After the guests left, we changed into comfortable clothes and watched PBS's documentary on Truman. What an amazing, underappreciated man! He made me proud.

All in all, it was a great holiday, and I hope that your day was equally wonderful.

December 24, 2008

The White Tiger

D gave me The White Tiger as a gift because he claimed that after reading the first 3 pages he knew I would love it.

He was right.

This book won this year's Man Booker Prize for fiction, and I can see why. The tale is told as an autobiographical letter, composed in the evenings, from a self-made, self-educated, "half-baked" Indian entrepreneur to the Premier of the People's Republic of China.

Many of the reviews compared it favorably to other Indian literature and noted with pleasure its lack of swirling saris and scents of saffron. They celebrated its setting in the grainy underbelly of the day-to-day India of the lower castes. I could not compare the setting, as I'd never read anything set in India before, but I can say that it is an enthralling and fast read.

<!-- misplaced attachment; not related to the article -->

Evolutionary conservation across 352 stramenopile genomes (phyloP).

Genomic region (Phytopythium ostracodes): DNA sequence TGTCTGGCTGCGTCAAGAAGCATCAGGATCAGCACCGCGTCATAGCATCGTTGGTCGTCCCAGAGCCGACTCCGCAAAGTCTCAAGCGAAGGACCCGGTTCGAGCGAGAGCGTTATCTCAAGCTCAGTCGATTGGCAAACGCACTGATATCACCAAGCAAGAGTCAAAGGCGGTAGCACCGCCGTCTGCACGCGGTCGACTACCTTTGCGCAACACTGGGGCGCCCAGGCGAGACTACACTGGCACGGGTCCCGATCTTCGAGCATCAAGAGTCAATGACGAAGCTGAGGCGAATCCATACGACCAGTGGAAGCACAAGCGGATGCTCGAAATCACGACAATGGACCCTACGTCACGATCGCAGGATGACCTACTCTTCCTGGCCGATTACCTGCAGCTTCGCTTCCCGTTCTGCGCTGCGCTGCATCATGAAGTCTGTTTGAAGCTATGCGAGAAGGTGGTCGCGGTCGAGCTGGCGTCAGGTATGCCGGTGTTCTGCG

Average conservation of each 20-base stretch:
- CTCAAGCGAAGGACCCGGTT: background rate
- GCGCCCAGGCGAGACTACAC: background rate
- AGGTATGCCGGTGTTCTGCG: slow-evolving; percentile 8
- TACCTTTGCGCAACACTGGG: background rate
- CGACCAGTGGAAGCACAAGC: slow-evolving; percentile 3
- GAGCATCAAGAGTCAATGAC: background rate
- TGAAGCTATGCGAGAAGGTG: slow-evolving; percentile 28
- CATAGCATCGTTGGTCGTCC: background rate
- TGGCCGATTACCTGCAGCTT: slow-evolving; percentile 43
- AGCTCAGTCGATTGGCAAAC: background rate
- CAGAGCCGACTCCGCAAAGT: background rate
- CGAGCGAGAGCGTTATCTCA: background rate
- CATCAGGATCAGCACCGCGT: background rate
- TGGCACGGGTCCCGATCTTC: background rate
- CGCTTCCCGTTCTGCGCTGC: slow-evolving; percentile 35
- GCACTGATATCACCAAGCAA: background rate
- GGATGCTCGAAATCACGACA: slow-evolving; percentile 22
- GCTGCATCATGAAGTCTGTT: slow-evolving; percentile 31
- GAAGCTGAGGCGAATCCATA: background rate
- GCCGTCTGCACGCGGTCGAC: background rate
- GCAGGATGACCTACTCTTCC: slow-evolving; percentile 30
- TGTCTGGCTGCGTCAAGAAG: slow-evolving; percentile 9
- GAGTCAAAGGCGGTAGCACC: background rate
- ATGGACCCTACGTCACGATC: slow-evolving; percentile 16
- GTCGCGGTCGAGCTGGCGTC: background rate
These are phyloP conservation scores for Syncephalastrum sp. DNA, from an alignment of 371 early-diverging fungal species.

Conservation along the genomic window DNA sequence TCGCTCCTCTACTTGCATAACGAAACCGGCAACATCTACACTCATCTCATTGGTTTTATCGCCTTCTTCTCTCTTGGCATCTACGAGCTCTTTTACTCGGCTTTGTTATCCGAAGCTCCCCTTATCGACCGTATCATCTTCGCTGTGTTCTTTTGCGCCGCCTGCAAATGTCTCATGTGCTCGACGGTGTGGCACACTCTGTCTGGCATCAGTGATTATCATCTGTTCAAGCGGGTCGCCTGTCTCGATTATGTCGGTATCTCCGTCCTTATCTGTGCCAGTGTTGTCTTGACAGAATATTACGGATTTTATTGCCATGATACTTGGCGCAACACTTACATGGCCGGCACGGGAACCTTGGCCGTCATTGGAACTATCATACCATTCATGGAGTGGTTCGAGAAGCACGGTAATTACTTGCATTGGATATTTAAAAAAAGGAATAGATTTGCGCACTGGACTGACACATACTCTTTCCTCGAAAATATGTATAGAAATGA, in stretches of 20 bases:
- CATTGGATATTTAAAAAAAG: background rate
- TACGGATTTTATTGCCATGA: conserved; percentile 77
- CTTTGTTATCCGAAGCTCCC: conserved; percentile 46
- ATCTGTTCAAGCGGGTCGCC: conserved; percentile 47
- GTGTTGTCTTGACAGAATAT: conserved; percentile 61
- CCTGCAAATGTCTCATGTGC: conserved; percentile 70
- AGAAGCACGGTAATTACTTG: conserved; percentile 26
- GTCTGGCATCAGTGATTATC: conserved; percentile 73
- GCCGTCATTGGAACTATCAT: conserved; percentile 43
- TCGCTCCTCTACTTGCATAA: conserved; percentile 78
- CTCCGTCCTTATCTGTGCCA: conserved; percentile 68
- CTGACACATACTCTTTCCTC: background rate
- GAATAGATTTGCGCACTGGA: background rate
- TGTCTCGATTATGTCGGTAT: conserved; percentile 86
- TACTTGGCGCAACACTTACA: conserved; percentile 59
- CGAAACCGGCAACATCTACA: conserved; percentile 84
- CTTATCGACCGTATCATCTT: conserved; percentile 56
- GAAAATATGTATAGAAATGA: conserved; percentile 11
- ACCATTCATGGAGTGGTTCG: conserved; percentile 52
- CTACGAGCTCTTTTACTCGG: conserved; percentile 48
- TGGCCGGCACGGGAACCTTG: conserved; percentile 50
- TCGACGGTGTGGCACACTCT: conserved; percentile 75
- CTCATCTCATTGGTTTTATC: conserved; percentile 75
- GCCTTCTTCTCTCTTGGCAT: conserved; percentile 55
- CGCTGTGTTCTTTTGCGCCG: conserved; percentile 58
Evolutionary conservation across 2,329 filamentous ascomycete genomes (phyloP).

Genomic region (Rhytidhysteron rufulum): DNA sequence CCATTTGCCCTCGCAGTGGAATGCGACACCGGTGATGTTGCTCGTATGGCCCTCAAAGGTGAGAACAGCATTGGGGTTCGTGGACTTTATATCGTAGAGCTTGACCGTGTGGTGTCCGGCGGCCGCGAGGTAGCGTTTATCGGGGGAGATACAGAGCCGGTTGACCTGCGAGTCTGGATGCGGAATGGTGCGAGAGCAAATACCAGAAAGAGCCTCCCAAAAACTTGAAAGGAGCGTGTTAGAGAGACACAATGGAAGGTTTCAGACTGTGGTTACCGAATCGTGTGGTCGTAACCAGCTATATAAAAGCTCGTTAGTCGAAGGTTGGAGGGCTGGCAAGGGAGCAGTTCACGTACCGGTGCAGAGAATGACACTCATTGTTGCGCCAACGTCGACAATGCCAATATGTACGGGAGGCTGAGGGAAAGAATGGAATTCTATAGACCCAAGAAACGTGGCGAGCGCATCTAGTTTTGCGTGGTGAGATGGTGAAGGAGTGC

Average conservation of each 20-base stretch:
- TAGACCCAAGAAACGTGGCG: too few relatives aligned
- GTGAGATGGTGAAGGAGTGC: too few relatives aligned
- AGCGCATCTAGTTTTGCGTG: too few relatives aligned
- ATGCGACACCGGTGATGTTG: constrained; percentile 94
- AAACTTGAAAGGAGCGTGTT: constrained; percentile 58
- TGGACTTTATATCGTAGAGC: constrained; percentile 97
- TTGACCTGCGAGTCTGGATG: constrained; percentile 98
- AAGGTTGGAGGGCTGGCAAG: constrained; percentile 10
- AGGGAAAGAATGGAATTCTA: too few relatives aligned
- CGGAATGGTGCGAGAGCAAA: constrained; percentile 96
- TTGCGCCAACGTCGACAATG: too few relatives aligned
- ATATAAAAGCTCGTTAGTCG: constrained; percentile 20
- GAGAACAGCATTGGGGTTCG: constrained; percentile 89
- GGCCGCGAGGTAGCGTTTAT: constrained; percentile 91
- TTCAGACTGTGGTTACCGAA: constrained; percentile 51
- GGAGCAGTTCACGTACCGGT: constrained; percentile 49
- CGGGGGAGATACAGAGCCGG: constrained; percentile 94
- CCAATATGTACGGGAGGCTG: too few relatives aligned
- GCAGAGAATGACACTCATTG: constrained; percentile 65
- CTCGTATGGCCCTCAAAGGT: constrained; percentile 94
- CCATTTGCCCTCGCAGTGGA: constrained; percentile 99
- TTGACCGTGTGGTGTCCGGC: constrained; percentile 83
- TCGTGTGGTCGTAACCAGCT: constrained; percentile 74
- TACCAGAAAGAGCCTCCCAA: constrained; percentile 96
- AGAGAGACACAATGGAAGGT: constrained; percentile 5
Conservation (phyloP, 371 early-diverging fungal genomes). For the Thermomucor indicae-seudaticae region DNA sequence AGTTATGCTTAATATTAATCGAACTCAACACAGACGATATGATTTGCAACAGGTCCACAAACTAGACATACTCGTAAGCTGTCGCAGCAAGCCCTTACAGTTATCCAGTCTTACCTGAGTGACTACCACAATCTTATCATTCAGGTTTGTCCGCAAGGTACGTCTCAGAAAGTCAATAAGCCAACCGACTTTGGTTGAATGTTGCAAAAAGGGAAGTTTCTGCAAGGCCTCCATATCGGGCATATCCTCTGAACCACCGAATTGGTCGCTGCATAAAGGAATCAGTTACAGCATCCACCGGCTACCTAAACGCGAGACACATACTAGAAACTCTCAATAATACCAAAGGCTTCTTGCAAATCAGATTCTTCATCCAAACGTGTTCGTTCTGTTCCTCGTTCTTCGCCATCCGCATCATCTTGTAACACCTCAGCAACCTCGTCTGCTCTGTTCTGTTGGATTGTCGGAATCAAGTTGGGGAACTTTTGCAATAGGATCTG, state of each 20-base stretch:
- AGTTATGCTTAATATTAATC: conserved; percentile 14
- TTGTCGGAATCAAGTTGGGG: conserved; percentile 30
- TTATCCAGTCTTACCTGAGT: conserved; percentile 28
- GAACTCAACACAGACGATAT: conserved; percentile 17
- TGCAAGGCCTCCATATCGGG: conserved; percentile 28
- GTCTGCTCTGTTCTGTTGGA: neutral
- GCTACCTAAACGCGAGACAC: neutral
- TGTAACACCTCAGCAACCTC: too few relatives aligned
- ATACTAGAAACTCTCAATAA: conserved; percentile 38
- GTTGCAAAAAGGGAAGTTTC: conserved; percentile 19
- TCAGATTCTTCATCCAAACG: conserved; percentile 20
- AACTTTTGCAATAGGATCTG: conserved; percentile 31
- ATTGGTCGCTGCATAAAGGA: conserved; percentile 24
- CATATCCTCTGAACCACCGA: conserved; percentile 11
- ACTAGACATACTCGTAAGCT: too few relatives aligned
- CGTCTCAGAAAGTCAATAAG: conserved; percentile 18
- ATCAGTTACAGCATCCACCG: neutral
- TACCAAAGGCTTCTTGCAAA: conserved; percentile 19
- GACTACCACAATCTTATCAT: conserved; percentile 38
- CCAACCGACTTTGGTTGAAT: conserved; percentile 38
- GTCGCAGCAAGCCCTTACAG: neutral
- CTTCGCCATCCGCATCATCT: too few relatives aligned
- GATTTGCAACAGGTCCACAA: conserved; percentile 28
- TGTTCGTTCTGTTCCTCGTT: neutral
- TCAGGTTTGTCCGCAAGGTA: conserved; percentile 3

Before you know it, you are swept up into the competitive world of Balram, a servant-driver who eventually becomes a successful business owner.

Balram's letter is an exercise in character development. We learn more about Balram, his wants, desires, and disappointments than we do about anything else. However, because his tale is set first in a poor Indian village in the "Darkness," later in a rich suburb of New Dehli, and finally in Bangalore, his story is woven through the binds that his family, his country, his culture, his employer, and his poverty place upon him. In describing these struggles, he paints a fascinating picture of the modern Indian man, and how India "works" through multi-layered competition and corruption.

I highly recommend it.

December 23, 2008

Southern Cultural Observations

On Running

Today, I went for a 6.5 mile run around noon in the more rural parts of Atlanta. Despite perfect running weather (clear, 45F, no wind) a few miles on some major thoroughfares and a loop around the trail at Atlanta Memorial Park, I saw only one other runner.

In my home town under similar conditions, I would have encountered at least a dozen, and likely two dozen, because it is so close to the holidays.

Upon arriving home, I heard my husband explain to someone that I had gone running because I was, "crazy." My friend, S, who also lives in Atlanta and runs regularly, is also "crazy" by local standards.